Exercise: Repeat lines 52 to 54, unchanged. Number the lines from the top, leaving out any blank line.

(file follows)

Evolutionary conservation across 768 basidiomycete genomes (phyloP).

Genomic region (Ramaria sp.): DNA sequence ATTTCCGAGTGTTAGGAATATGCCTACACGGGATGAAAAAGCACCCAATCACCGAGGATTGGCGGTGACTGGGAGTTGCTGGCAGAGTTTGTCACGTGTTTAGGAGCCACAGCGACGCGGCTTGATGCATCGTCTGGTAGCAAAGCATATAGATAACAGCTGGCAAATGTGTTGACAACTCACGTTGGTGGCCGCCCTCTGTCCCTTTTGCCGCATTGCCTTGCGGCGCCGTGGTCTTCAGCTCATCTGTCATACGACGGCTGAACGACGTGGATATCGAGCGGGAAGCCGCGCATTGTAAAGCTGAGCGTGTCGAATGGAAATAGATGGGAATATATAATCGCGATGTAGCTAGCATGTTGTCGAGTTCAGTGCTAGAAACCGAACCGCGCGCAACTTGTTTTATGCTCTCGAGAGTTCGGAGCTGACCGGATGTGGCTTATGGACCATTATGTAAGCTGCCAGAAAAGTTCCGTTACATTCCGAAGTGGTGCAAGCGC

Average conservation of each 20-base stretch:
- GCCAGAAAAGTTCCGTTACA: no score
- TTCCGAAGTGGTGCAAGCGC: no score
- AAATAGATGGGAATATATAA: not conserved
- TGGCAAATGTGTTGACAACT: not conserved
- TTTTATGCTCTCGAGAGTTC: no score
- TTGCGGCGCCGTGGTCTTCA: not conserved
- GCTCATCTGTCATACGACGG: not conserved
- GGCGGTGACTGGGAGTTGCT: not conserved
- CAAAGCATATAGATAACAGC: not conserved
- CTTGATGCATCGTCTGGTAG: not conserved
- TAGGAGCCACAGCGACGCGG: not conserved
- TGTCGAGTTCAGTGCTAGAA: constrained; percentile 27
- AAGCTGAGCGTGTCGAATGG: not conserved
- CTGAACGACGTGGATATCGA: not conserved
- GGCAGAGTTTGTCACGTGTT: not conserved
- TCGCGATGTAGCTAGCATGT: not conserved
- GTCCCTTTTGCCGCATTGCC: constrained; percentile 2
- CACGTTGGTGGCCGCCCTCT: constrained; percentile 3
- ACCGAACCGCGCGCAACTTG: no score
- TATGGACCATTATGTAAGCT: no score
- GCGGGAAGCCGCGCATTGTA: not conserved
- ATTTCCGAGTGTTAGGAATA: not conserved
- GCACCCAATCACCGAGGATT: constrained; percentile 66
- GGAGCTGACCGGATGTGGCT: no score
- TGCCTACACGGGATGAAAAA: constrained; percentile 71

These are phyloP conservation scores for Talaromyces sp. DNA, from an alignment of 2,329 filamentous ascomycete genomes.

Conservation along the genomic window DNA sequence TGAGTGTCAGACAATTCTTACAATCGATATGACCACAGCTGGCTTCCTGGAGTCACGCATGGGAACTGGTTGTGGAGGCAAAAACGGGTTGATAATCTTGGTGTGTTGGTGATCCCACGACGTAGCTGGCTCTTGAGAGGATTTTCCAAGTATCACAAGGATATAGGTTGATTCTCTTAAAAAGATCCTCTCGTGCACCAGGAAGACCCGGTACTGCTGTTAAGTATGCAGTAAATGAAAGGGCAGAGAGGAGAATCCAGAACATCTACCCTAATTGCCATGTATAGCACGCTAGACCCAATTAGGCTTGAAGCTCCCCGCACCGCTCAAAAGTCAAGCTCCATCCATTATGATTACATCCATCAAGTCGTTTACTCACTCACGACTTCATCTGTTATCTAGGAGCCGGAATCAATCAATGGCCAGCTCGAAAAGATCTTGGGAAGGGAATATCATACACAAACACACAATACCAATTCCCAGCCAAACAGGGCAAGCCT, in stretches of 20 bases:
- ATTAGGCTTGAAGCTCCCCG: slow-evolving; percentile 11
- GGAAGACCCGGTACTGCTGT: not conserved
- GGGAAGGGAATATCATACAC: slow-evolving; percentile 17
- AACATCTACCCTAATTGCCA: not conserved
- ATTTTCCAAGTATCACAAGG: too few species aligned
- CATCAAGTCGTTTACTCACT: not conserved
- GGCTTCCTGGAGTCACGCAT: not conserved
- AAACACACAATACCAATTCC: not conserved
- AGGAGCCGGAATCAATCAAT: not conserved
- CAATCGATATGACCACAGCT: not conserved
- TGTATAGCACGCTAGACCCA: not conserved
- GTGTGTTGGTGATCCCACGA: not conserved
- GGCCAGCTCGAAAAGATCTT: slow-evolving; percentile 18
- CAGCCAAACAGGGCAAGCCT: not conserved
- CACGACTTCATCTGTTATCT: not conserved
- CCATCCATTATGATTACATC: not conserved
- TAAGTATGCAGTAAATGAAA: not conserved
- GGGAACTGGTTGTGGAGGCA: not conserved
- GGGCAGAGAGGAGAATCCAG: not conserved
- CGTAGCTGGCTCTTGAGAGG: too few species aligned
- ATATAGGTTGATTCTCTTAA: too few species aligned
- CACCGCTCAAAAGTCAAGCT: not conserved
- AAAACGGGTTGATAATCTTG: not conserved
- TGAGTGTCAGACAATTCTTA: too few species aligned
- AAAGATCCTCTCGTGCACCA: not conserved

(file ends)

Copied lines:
- CACCGCTCAAAAGTCAAGCT: not conserved
- AAAACGGGTTGATAATCTTG: not conserved
- TGAGTGTCAGACAATTCTTA: too few species aligned